Living donor kidney transplantation is increasing in the U.S. The Organ Procurement and Transplantation Network (OPTN) and United Network for Organ Sharing (UNOS) designated UC San Diego Health System as an approved living donor kidney transplant program. A living transplant comes from a living donor, such as a family member or close friend, who donates one of his or her kidneys. Our kidney transplant team specializes in robot-assisted donor nephrectomy (kidney removal). This minimally invasive procedure reduces the size of the incision for the removal of the donor kidney and speeds up recovery time for the donor. For the recipient, living donor kidney transplantation has higher success rates than deceased donor kidney transplantation. Read more about living donation at the UNOS website Transplant Living under Living Donation.
Paired Kidney Transplantation (living donors)
As part of the OPTN Kidney Paired Donation Pilot Program, UC San Diego Health System performs a special form of living kidney donor transplantation. In paired kidney transplantation (PKT) a donor and recipient pair with incompatible blood types or antibodies is matched with another donor-recipient pair, enabling two recipients to receive organs with matched blood types. If you have someone who wants to donate a kidney to you, but your blood type does not match or you have antibodies to that donor, and another person in need of a transplant has an incompatible willing donor, swapping the donors and recipients can be a good option.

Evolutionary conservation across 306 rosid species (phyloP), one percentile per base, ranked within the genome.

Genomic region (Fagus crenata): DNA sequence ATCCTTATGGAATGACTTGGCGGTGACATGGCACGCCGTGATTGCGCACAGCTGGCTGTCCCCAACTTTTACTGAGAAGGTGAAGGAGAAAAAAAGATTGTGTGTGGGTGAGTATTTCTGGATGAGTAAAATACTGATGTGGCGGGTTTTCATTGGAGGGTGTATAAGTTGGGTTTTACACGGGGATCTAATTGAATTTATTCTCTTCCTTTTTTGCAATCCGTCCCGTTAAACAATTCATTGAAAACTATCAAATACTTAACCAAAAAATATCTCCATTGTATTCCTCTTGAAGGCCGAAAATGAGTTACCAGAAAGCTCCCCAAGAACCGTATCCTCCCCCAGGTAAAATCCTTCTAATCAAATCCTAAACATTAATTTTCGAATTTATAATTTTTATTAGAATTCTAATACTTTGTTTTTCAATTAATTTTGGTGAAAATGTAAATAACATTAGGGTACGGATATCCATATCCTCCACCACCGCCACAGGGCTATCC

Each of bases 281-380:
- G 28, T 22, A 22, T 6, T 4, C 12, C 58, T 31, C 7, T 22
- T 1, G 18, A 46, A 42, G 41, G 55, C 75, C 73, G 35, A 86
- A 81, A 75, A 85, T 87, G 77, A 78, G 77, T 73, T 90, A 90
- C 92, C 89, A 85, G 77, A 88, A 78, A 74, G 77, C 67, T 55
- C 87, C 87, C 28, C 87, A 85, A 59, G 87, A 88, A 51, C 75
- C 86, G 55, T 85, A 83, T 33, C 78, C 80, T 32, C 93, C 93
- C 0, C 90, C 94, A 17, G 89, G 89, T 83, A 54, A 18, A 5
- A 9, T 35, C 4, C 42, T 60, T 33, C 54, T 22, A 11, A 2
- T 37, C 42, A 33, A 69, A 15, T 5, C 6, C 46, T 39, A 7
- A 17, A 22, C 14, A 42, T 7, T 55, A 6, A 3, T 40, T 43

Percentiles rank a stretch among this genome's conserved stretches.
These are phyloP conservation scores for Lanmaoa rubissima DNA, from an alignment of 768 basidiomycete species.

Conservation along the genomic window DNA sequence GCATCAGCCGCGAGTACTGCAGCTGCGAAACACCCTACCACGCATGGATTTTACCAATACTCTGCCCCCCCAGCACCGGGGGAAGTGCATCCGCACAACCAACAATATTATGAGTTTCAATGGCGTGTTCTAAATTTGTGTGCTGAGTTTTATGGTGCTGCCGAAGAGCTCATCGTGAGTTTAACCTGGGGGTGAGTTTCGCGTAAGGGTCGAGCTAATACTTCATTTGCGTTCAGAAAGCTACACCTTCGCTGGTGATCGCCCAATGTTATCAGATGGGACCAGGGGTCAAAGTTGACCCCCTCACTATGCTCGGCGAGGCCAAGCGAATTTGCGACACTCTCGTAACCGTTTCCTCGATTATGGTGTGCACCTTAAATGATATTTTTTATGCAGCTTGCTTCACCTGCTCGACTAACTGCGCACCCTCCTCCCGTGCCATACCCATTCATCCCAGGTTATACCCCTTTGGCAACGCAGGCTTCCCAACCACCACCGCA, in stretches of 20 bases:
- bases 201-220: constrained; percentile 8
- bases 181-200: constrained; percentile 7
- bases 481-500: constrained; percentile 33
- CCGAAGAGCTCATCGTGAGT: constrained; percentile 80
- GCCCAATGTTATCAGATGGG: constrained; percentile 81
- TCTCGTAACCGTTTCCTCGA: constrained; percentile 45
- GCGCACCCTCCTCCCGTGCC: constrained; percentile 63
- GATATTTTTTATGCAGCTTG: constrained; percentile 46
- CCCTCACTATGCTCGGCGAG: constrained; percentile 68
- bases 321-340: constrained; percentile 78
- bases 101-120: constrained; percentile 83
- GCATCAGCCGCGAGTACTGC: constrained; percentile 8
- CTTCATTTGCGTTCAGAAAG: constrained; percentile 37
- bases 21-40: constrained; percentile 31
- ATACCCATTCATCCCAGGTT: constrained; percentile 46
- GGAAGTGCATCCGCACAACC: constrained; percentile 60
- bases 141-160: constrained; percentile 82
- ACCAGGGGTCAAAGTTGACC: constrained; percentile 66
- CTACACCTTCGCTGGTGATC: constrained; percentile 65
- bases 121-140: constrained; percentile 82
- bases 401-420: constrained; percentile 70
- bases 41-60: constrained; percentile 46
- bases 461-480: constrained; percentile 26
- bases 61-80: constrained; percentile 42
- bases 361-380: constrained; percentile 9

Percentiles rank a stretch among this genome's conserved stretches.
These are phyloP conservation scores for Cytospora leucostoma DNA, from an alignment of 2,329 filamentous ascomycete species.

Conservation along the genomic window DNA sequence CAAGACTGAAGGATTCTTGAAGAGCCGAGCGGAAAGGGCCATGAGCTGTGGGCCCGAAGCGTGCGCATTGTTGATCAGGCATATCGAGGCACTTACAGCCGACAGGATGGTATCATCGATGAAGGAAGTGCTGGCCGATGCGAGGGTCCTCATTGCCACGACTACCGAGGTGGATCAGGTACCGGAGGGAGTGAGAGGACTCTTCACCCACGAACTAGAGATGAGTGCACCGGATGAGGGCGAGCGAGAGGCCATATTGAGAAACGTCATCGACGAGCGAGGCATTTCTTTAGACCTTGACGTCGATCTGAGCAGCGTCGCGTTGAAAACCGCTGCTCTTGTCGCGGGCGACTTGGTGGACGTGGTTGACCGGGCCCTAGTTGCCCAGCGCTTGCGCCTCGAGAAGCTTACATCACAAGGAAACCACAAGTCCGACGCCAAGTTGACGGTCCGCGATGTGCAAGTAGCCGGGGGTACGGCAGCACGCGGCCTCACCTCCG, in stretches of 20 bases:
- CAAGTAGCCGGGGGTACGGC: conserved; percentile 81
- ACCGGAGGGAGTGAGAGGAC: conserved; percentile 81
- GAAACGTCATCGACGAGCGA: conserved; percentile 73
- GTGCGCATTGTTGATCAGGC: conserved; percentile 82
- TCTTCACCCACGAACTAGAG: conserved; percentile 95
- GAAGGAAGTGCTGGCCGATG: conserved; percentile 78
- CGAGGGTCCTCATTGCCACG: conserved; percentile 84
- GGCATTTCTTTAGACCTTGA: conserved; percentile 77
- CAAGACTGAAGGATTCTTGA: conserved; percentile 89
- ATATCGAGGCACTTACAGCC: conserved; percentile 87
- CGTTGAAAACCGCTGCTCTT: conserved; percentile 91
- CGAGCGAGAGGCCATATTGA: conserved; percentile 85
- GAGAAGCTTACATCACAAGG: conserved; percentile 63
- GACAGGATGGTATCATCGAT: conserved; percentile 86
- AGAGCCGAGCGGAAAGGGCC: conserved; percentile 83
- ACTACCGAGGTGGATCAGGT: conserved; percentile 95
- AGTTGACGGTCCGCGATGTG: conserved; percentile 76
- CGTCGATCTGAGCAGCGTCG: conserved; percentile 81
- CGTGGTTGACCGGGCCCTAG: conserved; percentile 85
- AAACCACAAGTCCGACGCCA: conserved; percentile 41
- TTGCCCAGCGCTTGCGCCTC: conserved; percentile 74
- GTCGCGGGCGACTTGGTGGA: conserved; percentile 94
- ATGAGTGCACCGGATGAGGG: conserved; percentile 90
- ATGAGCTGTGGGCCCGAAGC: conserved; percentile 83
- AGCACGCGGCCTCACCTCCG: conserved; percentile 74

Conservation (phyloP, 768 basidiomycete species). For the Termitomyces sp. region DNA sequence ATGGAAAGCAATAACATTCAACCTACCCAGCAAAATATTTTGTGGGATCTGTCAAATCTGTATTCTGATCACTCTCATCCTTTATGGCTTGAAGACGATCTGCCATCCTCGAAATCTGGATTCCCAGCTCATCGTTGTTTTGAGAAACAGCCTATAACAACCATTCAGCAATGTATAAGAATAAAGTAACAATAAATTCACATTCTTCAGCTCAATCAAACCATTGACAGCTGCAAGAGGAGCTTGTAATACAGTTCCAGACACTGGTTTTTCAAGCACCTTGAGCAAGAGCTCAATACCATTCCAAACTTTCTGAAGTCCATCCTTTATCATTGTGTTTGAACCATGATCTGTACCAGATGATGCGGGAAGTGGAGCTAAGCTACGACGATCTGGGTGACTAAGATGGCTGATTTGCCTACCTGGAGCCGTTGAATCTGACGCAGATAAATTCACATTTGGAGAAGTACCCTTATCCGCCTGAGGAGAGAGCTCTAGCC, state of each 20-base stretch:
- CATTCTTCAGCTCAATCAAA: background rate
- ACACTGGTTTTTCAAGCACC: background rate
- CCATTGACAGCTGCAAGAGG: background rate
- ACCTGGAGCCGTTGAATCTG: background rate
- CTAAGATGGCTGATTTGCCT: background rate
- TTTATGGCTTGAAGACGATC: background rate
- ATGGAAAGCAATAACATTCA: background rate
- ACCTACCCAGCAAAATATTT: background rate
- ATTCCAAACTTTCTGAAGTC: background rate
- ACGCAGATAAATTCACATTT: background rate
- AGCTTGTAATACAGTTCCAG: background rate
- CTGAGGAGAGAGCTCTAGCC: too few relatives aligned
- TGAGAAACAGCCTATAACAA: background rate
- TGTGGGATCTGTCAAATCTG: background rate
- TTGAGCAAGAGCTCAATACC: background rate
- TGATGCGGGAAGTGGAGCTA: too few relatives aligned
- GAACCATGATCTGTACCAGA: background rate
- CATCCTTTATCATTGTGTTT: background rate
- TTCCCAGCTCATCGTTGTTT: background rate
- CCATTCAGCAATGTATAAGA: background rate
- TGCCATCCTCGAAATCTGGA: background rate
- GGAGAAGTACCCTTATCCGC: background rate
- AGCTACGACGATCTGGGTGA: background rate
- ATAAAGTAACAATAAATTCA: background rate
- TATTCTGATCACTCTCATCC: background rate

Overview of Kidney and Combined Kidney-Pancreas Transplantation
After a thorough evaluation, the transplant team will talk to you and your family about being placed on the national kidney transplant waiting list. The donor needs to have a compatible blood type with the recipient. Gender, age or race does not need to match. Read more about organ donation and allocation and about the steps involved before surgery.
The risks in transplantation surgery are those that are common to all forms of major surgery. There could be technical difficulties in implanting the donor kidney, leakage or blockage of urine. Immediately after the operation, risks include bleeding, poor function of the grafted kidney, and infections. We monitor transplant recipients carefully after surgery for signs the body is rejecting the new organ.
Surgery and Recovery
The average operating time for kidney transplantation is three hours. It involves an incision in the right lower abdomen. The new kidney is attached to the vessels that take blood to the leg. In most cases, your own kidneys and ureter are not disturbed. The kidney transplant procedure is an open operation under general anesthetic. You will wake up with a catheter to help you pass urine. This is removed on the fourth or fifth postoperative day. During recovery period, the transplant team makes daily rounds provides training on transplant medications.
Recovery in the hospital may take one to two weeks, and resuming normal activities may take upwards of a year. Quality of life usually improves dramatically and most people lead healthy, normal lives.
Following discharge from the hospital you will attend the post-operative follow up clinic twice a week for the first six weeks after surgery with the transplant team and continue to be followed up at the Long Term Kidney Transplant Clinic. Read more on care after surgery.